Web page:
Recently, I was caring for a patient diagnosed with metastatic lung cancer. He was a young man with tattoos and a muscular frame whose strong body was just beginning to fail him. In the course of making my hourly rounds I asked if there was anything he needed that I could provide for him. "I wish you could just tell me I won't die." Well, what could I say?

I have learned through the years (and blogger Deb Christensen agrees) that many times it is our presence and listening ears that mean more to our patients than anything else we can say or do. As oncology nurses we need to be calm and accepting in the face of grief or anger. We must focus more on being in the present with our patients and less on doing.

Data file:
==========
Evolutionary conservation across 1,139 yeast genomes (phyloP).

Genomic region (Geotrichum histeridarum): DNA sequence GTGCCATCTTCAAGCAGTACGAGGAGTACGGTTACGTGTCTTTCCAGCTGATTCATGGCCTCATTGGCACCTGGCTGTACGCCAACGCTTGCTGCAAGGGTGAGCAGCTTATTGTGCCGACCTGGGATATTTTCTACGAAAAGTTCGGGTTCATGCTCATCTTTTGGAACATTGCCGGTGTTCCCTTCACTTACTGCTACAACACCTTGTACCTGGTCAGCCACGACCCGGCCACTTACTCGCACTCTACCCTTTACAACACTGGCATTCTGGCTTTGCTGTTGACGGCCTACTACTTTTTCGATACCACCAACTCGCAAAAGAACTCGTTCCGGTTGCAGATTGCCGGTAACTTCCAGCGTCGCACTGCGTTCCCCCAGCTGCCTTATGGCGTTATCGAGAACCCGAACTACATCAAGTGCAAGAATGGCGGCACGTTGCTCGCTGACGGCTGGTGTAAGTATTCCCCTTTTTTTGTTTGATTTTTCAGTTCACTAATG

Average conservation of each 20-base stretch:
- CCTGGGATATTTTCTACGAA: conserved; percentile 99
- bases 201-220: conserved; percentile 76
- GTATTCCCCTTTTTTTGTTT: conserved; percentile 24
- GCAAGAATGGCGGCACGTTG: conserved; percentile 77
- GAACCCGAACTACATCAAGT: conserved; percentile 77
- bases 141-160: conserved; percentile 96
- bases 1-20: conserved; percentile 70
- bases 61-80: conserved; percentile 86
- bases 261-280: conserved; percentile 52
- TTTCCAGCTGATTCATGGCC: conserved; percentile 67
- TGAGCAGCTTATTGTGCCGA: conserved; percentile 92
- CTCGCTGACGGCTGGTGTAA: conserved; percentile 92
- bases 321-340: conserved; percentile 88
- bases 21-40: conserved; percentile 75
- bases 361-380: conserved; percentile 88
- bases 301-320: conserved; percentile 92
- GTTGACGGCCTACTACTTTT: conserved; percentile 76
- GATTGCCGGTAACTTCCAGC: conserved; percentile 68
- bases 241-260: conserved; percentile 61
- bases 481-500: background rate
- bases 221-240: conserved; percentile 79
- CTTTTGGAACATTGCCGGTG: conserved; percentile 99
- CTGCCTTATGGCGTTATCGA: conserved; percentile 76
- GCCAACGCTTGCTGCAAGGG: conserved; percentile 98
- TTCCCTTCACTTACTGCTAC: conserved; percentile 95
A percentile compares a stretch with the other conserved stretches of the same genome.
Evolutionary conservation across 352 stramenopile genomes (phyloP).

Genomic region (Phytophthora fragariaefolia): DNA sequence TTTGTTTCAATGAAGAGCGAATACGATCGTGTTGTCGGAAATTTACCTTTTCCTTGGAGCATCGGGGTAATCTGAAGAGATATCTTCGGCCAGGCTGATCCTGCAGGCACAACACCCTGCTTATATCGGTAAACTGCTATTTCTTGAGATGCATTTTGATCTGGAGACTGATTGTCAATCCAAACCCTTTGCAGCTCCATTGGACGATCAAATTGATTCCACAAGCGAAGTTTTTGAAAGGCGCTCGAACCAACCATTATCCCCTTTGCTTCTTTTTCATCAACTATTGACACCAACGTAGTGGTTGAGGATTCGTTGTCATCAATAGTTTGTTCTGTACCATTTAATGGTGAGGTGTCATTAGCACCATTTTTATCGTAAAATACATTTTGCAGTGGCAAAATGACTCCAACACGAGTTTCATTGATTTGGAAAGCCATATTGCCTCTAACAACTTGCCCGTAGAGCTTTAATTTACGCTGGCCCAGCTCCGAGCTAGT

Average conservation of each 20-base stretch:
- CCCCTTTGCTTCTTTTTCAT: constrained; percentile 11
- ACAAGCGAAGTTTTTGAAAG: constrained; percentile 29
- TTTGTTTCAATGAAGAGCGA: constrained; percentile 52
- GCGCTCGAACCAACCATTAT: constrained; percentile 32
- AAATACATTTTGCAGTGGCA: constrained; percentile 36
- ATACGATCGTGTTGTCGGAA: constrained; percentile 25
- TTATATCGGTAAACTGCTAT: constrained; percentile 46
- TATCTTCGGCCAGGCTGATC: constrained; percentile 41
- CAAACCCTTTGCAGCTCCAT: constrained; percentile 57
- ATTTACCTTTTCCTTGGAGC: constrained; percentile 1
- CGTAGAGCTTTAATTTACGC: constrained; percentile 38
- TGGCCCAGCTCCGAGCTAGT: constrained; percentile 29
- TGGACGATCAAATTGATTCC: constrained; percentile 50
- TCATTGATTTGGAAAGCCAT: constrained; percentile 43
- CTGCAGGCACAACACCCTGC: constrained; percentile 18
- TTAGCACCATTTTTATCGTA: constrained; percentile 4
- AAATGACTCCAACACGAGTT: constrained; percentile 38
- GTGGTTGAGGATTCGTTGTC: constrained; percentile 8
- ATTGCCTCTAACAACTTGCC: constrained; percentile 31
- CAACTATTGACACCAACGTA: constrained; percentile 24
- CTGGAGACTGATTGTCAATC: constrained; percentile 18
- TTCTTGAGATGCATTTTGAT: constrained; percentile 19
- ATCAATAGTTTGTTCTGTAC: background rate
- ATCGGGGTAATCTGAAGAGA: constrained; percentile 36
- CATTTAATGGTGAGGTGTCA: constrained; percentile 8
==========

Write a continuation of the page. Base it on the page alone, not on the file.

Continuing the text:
I stopped what I was doing, sat by his side, and held his hand as he tried to hide the tear slipping from his eye. He didn't need me to bring him medications, remind him of his diagnosis, walk him to the bathroom, or give him false hope. He didn't care about my degrees or certifications. He just needed me to listen and to be present with him. In the busyness of our days, charting, documenting, administering medications, and calling doctors, we need to remember that many times it is the calming and accepting presence of a nurse that our patients need the most.